Open a form to report problems or contribute information

1 Introduction 2 Message details 3 Upload file 4 Submitted

Help and advice for ROTHWELL: Geographical and Historical information from the year 1834.

If you have found a problem on this page then please report it on the following form. We will then do our best to fix it. If you are wanting advice then the best place to ask is on the area's specific email lists. All the information that we have is in the web pages, so please do not ask us to supply something that is not there. We are not able to offer a research service.

If you wish to report a problem, or contribute information, then do use the following form to tell us about it.

We are in the process of upgrading the site to implement a content management system.

ROTHWELL: Geographical and Historical information from the year 1834.

"ROTHWELL, is a village and township, in the parish of its name, and in the lower division of the wapentake of Agbrigg, West Riding, six miles n. by. e. from Wakefield ; situate about half a mile to the east of the turnpike road leading from that town to Leeds. This parish, which is of great antiquity, derived its name from the well near the church, adjacent to which are the remains of a castle, or mansion house. The woollen manufacture is carried on here to a limited extent. The places of worship are, the parish church, dedicated to the Holy Trinity, and a chapel for Wesleyan methodists. The living of Rothwell is a discharged vicarage, in the incumbency of the Rev. John Bell ; the Rev. James Horrox is the present curate. The parish contained in 1831, 6,635 inhabitants, and the township 2,638 of that number."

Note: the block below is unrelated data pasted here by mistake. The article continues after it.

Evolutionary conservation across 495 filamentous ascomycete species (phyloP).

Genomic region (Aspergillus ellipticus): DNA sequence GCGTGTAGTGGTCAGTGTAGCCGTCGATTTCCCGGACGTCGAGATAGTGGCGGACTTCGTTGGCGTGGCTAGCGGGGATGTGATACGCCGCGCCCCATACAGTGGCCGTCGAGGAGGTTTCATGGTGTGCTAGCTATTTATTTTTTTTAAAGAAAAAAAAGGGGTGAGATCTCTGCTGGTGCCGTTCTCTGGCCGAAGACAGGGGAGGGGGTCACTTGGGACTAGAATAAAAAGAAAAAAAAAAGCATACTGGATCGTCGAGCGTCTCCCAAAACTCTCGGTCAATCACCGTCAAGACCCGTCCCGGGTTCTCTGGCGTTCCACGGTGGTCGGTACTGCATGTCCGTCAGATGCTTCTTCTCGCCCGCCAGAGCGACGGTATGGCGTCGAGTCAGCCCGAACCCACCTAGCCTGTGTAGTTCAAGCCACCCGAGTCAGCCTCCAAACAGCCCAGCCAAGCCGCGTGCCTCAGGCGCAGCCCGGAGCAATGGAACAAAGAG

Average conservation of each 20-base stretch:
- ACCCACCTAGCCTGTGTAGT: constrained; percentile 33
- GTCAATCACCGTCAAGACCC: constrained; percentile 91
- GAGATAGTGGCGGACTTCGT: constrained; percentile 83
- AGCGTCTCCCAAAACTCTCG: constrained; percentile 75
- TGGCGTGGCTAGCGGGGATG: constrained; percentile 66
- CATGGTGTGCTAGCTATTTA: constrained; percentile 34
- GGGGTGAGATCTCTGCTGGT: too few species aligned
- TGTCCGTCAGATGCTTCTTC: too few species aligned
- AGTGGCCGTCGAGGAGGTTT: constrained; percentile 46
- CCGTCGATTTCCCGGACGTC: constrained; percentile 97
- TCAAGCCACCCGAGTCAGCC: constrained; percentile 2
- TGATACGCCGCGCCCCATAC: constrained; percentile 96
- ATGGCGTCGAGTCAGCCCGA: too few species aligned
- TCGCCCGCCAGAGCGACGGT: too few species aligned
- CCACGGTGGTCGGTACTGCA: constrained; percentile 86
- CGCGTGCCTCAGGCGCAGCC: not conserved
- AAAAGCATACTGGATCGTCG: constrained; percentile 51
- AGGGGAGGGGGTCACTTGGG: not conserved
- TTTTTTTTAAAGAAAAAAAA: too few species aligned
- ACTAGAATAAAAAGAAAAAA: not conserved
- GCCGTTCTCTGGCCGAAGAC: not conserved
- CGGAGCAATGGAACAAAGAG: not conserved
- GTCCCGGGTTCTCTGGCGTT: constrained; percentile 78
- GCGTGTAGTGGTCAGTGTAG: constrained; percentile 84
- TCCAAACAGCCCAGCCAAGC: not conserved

"OULTON, with Woodlesford, is a township in the parish of Rothwell, the village, which is one mile east from Rothwell, and five s.w. from Leeds, is a genteel and agreeable place, with some pretensions to trade, having two respectable tanneries, three malting concerns, and in the neighbourhood are some quarries of excellent stone. Here is an elegant church, erected by the late John Blayds, Esq., and opened in December 1829 ; it is in the Gothic style of architecture, with a lofty spire, containing a fine toned bell, weighing upwards of two tons. The living is in the gift of the Archbishop of York, and incumbency of the vicar of Rothwell, to which parish it is a chapel of ease ; the present curate is the Rev. John C. Craig. The methodists have also a chapel in the village. Population of the township in 1831, 1,496."

[Transcribed by Steve Garton ©2000 from
Pigot's directory (Yorkshire section) 1834]

This page is copyright. Do not copy any part of this page or website other than for personal use or as given in the conditions of use.
Web-page generated by "DB2html" data-base extraction software ©Colin Hinson 2016